Yet Another SMB URL Syntax

Christopher R. Hertel crh at
Mon Apr 9 18:12:59 GMT 2001

"Michael B. Allen" wrote:
> Chris and friends have had a little side discussion on the SMB URL
> syntax;
> he is writing an IETF draft on the topic. During the course of things
> I thought workgroups might be handled differently so I scribbled down
> yet another scheme. It is not really that different from what has been
> discussed previously on this list, except in how workgroups are handled;
> smb:// lists servers of a 'preferred workgroup' and 'smb://..' lists
> all available workgroups. Chris didn't have much to say about it and I'm
> not sure what I think but it seems to make good sense so I am submitting
> it here for comments.

Chris has been desperately trying to keep up with his workload.  Your ideas
deserved a lot more of my attention but I noticed some time this weekend
that my brain was doing a whole heck of a lot of page faulting.  Fwoob.

> BTW: The jCIFS project has implemented the *previously described* SMB
> URL syntax in full. The SmbShell example program that comes with the
> jcifs-0.5dev1 archive allows one to 'cd' around workgroups, shares,
> and servers. Kinda neat, requires Java 2.

I hope people will start to play with this rev soon.

> Yet Another SMB URL Syntax
> The semantics of using workgroups within an smb:// URL is
> problematic. There's no doubt about that. The tragedy is that workgroups
> are rarely used in this context; they are only useful for "browsing"
> with shell interfaces. And yet we must corrupt the URL syntax and our
> code to support it. For this reason I would like to purpose yet another
> smb:// URL syntax.

Quick comments.  The only use of the browse list of which I am aware is the
Network Neighborhood icon on Windows boxes.  I am sure that there are
others, but I have not stumbled across them.  Anyway, my sense is that
workgroups are most commonly used in a graphical environment.  The SMB URL
scheme will make it easier to use workgroups in a text-based shell, but I
still see them used in things like web browsers.

Regarding the problematic characteristics of adding workgroup browsing
support to the URL.  Yes, absolutely.  If the SMB URL handled only SMB
servers, shares, and paths there would be no problem.  In fact, the SMB
URL maps pretty nicely to the DOS UNC format:

  UNC FORM                     URL FORM
  \\server\share               smb://server/share
  \\server\share\dirpath       smb://server/share/dirpath
  \\server\share\dirpath\file  smb://server/share/dirpath/file

Not bad.  The SMB URL also adds the form smb://server/ to identify an SMB
server...and this is a key point.  If the server field contains an SMB
Server Service name, then smb://server/ clearly indicates that SMB server.
The utility of this form is to request a list of shares from the SMB Server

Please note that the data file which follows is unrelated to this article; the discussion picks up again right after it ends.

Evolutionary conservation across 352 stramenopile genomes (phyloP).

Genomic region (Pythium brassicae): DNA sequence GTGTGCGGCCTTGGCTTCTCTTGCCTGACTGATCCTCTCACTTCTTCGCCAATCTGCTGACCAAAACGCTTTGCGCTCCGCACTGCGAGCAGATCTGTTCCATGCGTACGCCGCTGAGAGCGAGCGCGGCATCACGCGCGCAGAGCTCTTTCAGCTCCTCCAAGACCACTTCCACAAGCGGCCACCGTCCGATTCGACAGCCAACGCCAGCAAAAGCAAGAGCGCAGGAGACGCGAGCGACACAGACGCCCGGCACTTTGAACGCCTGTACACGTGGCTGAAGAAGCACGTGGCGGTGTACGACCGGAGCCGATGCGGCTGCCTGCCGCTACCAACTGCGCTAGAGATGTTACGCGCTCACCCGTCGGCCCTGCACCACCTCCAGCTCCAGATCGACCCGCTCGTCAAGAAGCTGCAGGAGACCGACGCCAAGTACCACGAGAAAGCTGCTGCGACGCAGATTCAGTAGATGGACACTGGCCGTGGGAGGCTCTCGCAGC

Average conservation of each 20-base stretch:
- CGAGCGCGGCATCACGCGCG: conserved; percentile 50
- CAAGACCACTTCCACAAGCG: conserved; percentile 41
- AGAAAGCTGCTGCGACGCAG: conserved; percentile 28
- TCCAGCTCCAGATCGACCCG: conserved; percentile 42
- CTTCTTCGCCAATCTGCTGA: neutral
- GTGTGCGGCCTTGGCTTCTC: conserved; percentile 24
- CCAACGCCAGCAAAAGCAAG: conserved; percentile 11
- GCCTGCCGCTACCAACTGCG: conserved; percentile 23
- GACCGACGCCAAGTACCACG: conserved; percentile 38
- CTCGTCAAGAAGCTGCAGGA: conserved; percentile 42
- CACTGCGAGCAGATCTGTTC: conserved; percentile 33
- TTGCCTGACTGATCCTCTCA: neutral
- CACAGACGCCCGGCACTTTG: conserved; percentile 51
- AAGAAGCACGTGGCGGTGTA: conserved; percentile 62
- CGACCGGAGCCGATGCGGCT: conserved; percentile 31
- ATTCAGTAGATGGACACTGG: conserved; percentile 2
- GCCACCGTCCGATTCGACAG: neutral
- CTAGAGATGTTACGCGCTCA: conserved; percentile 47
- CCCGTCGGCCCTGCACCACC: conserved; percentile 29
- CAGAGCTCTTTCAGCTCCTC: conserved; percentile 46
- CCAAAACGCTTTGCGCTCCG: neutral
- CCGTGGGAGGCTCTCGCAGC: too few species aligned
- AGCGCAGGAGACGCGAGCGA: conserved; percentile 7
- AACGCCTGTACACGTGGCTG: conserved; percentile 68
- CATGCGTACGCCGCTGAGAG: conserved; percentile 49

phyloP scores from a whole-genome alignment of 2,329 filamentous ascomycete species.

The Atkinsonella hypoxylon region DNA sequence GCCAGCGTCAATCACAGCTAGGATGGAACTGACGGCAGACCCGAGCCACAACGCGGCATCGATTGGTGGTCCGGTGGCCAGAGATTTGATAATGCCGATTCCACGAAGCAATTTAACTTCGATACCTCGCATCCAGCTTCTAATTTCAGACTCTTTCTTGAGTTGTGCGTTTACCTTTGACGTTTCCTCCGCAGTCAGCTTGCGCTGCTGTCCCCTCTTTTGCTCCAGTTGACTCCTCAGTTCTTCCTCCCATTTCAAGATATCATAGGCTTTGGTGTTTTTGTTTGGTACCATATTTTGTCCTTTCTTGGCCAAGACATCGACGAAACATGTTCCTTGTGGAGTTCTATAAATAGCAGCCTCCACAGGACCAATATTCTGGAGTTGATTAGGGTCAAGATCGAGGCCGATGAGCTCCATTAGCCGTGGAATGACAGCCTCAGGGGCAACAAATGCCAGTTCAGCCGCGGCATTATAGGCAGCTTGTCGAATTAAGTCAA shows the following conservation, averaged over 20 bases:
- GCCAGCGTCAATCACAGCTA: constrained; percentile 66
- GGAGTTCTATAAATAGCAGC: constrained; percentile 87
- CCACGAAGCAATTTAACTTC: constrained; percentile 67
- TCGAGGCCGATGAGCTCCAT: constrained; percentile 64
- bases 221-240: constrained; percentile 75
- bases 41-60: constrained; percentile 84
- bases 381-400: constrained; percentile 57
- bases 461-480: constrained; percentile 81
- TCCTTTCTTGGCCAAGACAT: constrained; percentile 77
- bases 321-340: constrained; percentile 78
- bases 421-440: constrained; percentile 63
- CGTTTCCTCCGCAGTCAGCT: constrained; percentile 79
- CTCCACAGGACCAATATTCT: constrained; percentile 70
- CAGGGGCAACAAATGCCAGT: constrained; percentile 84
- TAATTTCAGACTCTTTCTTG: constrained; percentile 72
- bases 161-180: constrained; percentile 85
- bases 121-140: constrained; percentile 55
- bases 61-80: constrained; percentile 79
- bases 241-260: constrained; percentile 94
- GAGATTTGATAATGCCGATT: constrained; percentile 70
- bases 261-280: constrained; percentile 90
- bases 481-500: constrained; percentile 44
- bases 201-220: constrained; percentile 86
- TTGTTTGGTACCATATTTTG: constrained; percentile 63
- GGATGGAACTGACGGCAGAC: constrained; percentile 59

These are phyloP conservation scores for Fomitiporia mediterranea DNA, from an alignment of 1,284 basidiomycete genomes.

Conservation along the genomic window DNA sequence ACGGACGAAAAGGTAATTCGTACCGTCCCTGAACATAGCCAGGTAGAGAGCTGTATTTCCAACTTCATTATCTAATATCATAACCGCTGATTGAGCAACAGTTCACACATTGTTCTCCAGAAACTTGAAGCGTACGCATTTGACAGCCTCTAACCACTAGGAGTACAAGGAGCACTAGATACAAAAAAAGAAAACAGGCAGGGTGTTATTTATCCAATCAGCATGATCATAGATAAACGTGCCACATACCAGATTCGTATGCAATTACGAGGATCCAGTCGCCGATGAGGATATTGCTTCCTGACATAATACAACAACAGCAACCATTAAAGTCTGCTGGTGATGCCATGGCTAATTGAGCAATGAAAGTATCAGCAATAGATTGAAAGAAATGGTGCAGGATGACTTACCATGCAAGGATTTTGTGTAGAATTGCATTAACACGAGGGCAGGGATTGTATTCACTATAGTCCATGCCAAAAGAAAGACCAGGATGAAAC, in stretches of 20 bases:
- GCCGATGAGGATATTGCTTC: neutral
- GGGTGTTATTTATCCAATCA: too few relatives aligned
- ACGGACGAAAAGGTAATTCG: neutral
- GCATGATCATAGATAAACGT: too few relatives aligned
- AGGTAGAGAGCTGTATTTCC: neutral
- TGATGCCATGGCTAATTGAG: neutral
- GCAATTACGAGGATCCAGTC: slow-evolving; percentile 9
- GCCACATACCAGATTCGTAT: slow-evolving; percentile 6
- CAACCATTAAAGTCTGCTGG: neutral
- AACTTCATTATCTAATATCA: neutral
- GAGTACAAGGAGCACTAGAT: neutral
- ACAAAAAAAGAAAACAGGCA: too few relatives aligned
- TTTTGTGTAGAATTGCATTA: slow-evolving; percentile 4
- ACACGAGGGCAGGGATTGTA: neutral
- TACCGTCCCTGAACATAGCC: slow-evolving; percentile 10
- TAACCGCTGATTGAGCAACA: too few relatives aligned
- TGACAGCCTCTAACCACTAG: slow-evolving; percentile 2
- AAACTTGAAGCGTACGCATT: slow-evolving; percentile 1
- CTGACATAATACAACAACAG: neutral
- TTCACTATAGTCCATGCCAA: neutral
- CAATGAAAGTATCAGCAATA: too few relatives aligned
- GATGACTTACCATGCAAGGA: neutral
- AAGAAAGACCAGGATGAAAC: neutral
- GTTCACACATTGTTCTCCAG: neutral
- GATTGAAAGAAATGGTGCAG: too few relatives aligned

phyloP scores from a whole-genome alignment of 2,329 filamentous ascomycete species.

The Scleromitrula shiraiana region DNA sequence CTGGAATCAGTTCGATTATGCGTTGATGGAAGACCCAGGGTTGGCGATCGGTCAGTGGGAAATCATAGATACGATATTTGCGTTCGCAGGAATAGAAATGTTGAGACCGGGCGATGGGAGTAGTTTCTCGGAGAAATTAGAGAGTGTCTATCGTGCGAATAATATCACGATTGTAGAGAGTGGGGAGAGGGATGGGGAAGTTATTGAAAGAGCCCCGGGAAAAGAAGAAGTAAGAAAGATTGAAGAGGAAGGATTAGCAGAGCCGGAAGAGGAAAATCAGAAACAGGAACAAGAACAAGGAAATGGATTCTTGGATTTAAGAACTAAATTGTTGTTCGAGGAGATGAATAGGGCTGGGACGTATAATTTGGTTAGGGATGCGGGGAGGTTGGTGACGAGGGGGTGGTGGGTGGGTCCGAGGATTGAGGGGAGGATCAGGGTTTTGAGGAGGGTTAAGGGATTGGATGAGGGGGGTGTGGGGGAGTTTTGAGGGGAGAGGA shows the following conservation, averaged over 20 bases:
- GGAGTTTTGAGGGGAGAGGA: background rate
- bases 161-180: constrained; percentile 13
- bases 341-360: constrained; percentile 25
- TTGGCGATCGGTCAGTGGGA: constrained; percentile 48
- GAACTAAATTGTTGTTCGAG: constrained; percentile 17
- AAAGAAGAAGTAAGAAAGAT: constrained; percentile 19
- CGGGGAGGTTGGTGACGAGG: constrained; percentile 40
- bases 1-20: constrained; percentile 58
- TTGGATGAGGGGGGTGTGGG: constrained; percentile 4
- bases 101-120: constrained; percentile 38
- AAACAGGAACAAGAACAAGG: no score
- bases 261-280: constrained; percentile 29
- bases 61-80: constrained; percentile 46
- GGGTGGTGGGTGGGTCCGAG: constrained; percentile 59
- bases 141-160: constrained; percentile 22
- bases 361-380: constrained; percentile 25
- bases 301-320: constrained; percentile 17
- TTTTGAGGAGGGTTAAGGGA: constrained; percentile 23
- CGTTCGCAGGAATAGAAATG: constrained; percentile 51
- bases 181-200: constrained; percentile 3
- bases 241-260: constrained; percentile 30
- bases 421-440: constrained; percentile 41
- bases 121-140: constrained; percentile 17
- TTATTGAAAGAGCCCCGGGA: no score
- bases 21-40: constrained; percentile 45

> The key principle is to push the handling of workgroups out of the
> scheme as much as possible by shifting the meaning of components up
> the hierarchy but in a way that still provides for the listing of all
> available workgroups. This is accomplished by, at first conceptually,
> stating clearly that there are *two* separate scheme levels; one to
> support the most common and intuitive usage, and the other to add support
> for workgroups.

In other words, we want to overload the SMB URL scheme.  In addition to
using the SMB URL scheme to identify Server Service servers, shares, and
paths we also want it to be able to use it to access the browser service.
This allows us to retrieve the browse list.  Note that there are two levels
within the browse list.  There is the list of all workgroups available on
the local LAN, and there is the list of all servers available within a

Mike's point, if I may be so bold, is that this overloading of the SMB URL
syntax is problematic and that one way to handle the problems that come up
is to try and separate the Server Service and the Browser Service
syntactically within the URL scheme.

More on this below.

> The Level 1 Scheme
> The level 1 scheme accommodates the most common usage of smb:// URLs
> which would be within configuration files, as an argument to a program,
> or similar to address an SMB resource.
> Level 1 Syntax:
> smb://[[domain;]username[:password]@]server/share/path
> This simple syntax would support most users needs. However, it is
> widely anticipated that the ability to enumerate files and even shares
> of a server should be enabled by making the path and share components
> optional. Thus we just add brackets to get:
> smb://[[domain;]username[:password]@]server[/share[/path]]
> As a result of leaving off these components the following would:
> smb://server          enumerate shares
> smb://server/share    enumerate directories and files
> One major problem with supporting workgroups is shell oriented behavior
> and the semantics of relative URL manipulation. For example one might
> traverse the resource hierarchy like:
> smb://server       + share --> smb://server/share
> smb://server/share + path  --> smb://server/share/path
> and back up with: